{Newlyweds Cook} Annie + Oliver

{images courtesy of Martha Stewart Weddings}

Wedding season is upon us, and since my sweet brother and his long-time girlfriend, Karen, are recently engaged, we're all abuzz around here about wedding details once again, something I hadn't thought a lot about since my own magical day. And, since we're having a Martha moment over here, I thought it was a perfect time to share with you one of the most beautiful weddings I have ever seen, which was featured in the pages of Martha Stewart Weddings. The betrothed, Annie and her sweet groom Olly, are the sister and brother-in-law of my friend Katie, of Mom's Kitchen Handbook. When I saw their wedding, my jaw literally dropped. Annie is a couture dress designer, and her utterly romantic line Annie Sullivan | Couture Bridal,  recently launched. So it's not surprising that there were so many elegant details applied to her own wedding day. On the eve of Annie and Olly's first year anniversary, I asked Annie to recall their sweet story.

Annie says...

I have always had a fixation on all things French. I moved to France in my twenties, sure that I would fall in love with a French man and have French-speaking children who would drink hot chocolate out of little bowls and call me “maman.”  

Instead, after a couple of years on French soil, I returned to New York City and fell head-over-heels for Oliver Cobb, a hunky Englishman who was kinder than anyone I'd ever dated, French or otherwise, and had an accent that made me swoon.   

On our first date, while throwing back copious amounts of oysters and Sancerre, Olly casually mentioned his family's house in the south of France. As if I wasn't already hooked by his entirely charming self, this little tidbit was the icing on the cake. We have been together ever since.

On our first trip to Paris together, after a boozy lunch in Saint Germain, I led Olly through the teensy, twisted streets to Rue Bonaparte so he could sample what I considered pure heaven: an olive oil and vanilla macaron from the pastry shop, Pierre Hermé. We ordered several other flavors -- caramel with fleur de sel, rose, lemon, chocolate -- and stood in the square in front Saint Sulpice church with our waxed paper bag, nibbling our way through each one, warmed by Paris' afternoon sun. We were in love. 

Fast forward to our wedding. I wanted the day to feel like a spectacular European dinner party set in a far gone era.  The dessert had to be just right, and I am not a fan of English sweets. The likes of  Battenberg cake, fruit cake, bakewell tart, and something called “spotted dick," are not for me. Sticky toffee pudding is the one exception, but lacks the elegance I had envisioned. Going with French desserts seemed like a no-brainer.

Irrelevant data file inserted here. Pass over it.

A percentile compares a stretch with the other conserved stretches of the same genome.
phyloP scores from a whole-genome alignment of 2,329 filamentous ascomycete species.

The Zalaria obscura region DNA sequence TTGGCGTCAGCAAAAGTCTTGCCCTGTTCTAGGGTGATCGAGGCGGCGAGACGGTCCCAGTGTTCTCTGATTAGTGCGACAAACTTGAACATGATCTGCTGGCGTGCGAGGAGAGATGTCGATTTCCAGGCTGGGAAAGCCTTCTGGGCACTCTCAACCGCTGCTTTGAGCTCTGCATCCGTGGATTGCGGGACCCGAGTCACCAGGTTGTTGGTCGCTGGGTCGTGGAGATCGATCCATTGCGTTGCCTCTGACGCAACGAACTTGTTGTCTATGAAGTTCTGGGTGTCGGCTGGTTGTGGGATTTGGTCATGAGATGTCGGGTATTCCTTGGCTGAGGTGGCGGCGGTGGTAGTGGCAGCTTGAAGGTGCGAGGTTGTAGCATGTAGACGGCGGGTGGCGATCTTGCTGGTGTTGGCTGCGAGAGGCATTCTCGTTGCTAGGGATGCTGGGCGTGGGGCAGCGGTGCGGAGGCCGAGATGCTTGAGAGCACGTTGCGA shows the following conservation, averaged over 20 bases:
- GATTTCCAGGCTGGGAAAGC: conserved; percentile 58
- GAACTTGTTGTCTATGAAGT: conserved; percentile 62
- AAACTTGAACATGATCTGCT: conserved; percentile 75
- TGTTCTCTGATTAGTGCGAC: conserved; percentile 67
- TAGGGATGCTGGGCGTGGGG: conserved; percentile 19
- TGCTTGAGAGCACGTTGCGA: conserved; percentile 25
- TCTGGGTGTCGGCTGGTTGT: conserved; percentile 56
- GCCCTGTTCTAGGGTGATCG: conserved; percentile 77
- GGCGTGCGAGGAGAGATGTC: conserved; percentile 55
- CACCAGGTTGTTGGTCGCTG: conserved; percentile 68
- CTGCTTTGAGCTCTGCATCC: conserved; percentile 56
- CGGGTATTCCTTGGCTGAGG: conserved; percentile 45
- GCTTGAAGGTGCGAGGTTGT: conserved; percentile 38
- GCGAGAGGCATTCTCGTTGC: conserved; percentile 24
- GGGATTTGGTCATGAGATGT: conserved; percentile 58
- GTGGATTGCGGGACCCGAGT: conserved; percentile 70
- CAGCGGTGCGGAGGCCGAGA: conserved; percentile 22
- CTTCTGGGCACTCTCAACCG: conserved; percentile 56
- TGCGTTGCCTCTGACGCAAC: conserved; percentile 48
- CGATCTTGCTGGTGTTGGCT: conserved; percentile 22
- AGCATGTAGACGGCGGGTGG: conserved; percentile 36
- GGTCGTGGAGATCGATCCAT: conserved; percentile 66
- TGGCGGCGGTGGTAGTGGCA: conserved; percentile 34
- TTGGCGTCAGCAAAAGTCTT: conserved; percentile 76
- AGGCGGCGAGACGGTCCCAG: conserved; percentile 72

We decided we would have a dessert table laden with classic French sweets, something the likes of which Marie Antoinette would have approved. Making the traditional French wedding cake, croquembouche, the centerpiece, would be the crowning touch. 

Croquembouche is essentially a tower of crème puffs or profiteroles, shaped into a tall cone, bound with spindly ribbons of spun sugar. Since pastry chef Francois Payard makes them magnificently, we asked him to do ours, along with all of the wedding desserts. 

Aside from the croquembouche, the table was laid with assorted diminutive goodies, everything from macarons to miniature lemon tarts, madelines, and petite éclairs. It was whimsical and decadent and the perfect end to the day. 

Lucky for us, Payard Pastry is a subway ride away, where we can go and reminisce about our first macaron together in Paris, and our first one as a married couple.

In the end I got what I wanted: the love of my life. I figure I can just teach our children to call me "maman."



sponge cake press said...

oh my goodness, i loved every minute of this story. every last detail is just perfection a by the way, can we all come to your family's summer home in france? =)

momskitchenhandbook said...

having been lucky enough to be there for the event...it was even more gorgeous live than in the pages of the magazine. glad to walk down memory lane.

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Sarah Copeland is a food and lifestyle expert, and the author of Feast: Generous Vegetarian Meals for Any Eater and Every Appetite, and The Newlywed Cookbook. She is the Food Director at Real Simple magazine, and has appeared in numerous national publications including Saveur, Health, Fitness, Shape, Martha Stewart Living and Food & Wine magazines. As a passionate gardener, Sarah's Edible Living philosophy aims to inspire good living through growing, cooking and enjoying delicious, irresistible whole foods. She thrives on homegrown veggies, stinky cheese and chocolate cake. Sarah lives in New York with her husband and their young daughter.